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Stay Standing. That’s the Key
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Roger Anthony
December 10, 2007

Lisa Orth still remembers the biggest lesson from her Red Cross training as a mental health volunteer.

“They always say you have to be flexible,” she says. “You have to think outside the box.”

A pickup truck parts the waters in Vernonia, Oregon. Waters from the Nehalem River flooded the Northwest Oregon town on December 2. (Photo: Ara Serorian.)
A pickup truck parts the waters in Vernonia, Oregon. Waters from the Nehalem River flooded the Northwest Oregon town on December 2.
(Photo: Ara Serorian)

On December 2, heavy rains caused the Nehalem River to flood Lisa’s hometown of Vernonia, Oregon, midway between Portland and the Oregon coast. She soon found herself taking charge of Red Cross shelter operations in the town.

As the waters rose, Lisa and her husband, Mike, and son, Brandon, established three shelter locations—one at a basketball camp and two at schools. Eventually, she consolidated them into a single shelter at the camp.

“I’ve got everything we need here,” she says. “We’ve got showers and bedding, and we can cook here, too.” 

On the first night of flooding, the three shelters served 200 people. A week later, the single shelter at the camp is still averaging “40 to 60 people per night,” Lisa says.

Staying on Duty

Lisa took charge of organizing the shelters and distributing supplies. Her husband coordinated transportation and assumed the role of night watchman. Brandon, who is 14, shuttled meals from the kitchen to elderly clients in the camp’s cabins.

As situations arose, Lisa began using the flexibility she’d learned during training. For example, she set up places in the shelter to take care of family pets.

“How you should do it and how it happens are two different things,” she says. “It was 20 degrees this morning. People aren’t going to be able to stay in their homes because it’s so cold.  If I don’t allow people to bring their animals to the shelter, they’re going to go back home and stay with them in unhealthy conditions.”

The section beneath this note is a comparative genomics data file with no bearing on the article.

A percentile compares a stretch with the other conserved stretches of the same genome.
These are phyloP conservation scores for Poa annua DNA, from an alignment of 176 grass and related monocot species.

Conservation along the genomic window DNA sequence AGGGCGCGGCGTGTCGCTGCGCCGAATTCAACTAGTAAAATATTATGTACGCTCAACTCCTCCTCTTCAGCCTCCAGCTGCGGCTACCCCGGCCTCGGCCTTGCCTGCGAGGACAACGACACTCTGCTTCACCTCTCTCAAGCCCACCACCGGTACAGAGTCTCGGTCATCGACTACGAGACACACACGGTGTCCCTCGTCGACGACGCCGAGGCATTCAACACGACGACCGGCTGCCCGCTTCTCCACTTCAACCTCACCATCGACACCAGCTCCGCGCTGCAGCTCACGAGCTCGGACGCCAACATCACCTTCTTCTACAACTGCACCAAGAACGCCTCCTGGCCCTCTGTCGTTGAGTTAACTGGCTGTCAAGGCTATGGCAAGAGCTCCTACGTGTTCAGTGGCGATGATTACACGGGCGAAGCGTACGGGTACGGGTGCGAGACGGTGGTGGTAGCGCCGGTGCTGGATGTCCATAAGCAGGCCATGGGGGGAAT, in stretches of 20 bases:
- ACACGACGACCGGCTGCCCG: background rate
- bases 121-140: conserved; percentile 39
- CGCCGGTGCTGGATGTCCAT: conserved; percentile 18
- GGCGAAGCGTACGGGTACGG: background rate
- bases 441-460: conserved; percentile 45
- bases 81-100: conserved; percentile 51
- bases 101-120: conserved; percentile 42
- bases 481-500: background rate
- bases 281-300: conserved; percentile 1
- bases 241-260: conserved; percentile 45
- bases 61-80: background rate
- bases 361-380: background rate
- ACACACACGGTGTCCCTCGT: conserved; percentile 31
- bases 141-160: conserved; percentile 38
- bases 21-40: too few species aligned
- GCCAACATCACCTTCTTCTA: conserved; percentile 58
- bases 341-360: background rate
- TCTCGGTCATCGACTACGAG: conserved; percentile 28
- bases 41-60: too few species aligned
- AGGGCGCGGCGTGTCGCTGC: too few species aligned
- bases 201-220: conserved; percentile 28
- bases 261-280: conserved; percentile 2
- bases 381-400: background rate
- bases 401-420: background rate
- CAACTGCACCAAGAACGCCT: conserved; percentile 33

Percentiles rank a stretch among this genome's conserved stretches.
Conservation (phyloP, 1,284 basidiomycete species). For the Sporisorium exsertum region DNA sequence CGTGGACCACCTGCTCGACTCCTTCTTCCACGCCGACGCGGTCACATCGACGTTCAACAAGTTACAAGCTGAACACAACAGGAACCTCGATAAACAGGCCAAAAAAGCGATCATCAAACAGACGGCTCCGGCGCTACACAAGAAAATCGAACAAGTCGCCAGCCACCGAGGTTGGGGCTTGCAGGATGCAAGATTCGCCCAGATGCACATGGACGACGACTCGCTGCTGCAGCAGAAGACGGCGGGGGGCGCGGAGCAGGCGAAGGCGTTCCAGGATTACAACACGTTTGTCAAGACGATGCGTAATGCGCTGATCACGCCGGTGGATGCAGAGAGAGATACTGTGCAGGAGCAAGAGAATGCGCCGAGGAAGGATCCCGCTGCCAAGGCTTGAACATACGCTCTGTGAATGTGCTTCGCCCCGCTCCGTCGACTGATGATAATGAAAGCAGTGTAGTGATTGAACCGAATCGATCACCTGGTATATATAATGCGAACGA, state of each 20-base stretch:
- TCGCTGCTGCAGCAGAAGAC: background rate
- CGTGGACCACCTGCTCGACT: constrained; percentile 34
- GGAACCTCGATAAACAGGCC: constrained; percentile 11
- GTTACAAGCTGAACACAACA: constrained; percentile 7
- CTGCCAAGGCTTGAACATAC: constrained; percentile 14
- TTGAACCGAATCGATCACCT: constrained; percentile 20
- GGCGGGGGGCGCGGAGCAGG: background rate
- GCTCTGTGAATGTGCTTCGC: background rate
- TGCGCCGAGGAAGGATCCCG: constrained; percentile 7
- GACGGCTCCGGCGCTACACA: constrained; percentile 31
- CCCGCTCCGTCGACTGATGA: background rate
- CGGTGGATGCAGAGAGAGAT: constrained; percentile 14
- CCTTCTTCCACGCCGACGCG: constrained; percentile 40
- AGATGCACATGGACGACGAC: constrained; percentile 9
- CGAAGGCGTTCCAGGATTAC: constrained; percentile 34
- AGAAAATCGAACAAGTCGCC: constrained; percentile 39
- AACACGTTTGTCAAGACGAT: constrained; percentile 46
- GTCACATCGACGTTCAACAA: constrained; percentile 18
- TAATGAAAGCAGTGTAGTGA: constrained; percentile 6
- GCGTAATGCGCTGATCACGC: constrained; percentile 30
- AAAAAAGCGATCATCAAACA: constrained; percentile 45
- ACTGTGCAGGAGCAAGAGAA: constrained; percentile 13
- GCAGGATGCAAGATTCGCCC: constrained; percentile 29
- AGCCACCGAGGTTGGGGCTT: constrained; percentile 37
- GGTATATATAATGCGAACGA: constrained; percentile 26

Invaluable as her Red Cross training has proved, it didn’t teach her how to stay on duty for seven consecutive 16-hour days. Necessity did.

“Stay standing,” she said Sunday. “That’s the key. If you sit down and get comfortable, that’s when it hits you.”

Get More Information

For detailed information on what to do in case of flooding and power outages, visit www.redcross.org. If you are in an affected area and need assistance, call your local Red Cross chapter or 1-800-RED-CROSS (800-733-2767).

The American Red Cross helps people prevent, prepare for and respond to emergencies. Last year, almost a million volunteers and 35,000 employees helped victims of almost 75,000 disasters; taught lifesaving skills to millions; and helped U.S. service members separated from their families stay connected. Almost 4 million people gave blood through the Red Cross, the largest supplier of blood and blood products in the United States. The American Red Cross is part of the International Red Cross and Red Crescent Movement. An average of 91 cents of every dollar the Red Cross spends is invested in humanitarian services and programs. The Red Cross is not a government agency; it relies on donations of time, money, and blood to do its work.

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